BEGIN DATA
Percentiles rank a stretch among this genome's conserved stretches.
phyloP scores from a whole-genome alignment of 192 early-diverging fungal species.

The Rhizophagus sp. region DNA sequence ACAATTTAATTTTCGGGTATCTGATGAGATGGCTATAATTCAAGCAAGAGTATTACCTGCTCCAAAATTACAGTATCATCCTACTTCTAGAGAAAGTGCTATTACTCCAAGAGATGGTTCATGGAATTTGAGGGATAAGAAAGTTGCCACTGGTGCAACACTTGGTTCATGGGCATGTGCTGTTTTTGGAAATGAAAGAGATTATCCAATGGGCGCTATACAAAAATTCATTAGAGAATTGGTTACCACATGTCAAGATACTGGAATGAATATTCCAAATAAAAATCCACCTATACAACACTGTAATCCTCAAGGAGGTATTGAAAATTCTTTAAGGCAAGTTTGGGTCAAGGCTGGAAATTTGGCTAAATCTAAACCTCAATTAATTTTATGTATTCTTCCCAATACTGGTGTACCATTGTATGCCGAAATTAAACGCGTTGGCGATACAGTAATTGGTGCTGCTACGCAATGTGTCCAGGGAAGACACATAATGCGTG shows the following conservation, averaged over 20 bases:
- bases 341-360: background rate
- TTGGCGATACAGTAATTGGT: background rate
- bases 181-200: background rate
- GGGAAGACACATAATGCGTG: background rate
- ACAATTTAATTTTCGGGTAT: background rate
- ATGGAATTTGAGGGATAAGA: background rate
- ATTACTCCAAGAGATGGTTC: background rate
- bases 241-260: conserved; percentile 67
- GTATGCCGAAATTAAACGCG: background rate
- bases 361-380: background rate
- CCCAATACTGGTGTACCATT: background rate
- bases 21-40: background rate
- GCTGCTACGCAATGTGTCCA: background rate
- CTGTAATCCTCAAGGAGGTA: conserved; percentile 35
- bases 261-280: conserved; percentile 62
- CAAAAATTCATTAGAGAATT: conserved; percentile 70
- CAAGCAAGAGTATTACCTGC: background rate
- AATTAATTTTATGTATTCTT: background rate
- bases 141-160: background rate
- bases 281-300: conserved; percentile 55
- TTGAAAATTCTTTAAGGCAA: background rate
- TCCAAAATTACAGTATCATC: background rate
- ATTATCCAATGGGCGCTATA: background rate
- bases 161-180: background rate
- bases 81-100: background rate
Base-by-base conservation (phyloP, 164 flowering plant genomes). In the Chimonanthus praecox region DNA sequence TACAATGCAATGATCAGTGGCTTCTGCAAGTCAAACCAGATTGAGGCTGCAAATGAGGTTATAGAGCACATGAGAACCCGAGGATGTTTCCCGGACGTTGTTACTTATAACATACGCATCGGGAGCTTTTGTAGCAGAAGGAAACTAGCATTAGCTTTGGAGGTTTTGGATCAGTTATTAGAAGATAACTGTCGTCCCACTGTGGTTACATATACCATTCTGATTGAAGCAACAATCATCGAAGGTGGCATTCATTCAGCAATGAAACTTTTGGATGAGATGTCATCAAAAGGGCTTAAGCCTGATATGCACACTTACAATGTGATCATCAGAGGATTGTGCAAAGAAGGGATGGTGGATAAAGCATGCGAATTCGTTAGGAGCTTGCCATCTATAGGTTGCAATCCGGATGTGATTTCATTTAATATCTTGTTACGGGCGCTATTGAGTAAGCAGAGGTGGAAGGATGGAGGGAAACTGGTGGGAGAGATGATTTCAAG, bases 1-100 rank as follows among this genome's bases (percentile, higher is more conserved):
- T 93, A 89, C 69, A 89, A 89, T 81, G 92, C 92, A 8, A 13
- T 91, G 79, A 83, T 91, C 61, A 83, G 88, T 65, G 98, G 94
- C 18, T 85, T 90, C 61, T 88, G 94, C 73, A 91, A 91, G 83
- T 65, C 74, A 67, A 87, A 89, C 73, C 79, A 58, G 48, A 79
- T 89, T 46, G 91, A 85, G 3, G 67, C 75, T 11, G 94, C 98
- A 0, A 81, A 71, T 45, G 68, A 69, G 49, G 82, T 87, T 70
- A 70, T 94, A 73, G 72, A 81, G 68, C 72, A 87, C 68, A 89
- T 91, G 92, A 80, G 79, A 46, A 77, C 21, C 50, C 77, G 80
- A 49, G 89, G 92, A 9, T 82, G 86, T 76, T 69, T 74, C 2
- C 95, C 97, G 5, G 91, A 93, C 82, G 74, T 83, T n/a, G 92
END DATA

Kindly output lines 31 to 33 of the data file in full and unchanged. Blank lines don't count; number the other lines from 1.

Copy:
- T 91, G 79, A 83, T 91, C 61, A 83, G 88, T 65, G 98, G 94
- C 18, T 85, T 90, C 61, T 88, G 94, C 73, A 91, A 91, G 83
- T 65, C 74, A 67, A 87, A 89, C 73, C 79, A 58, G 48, A 79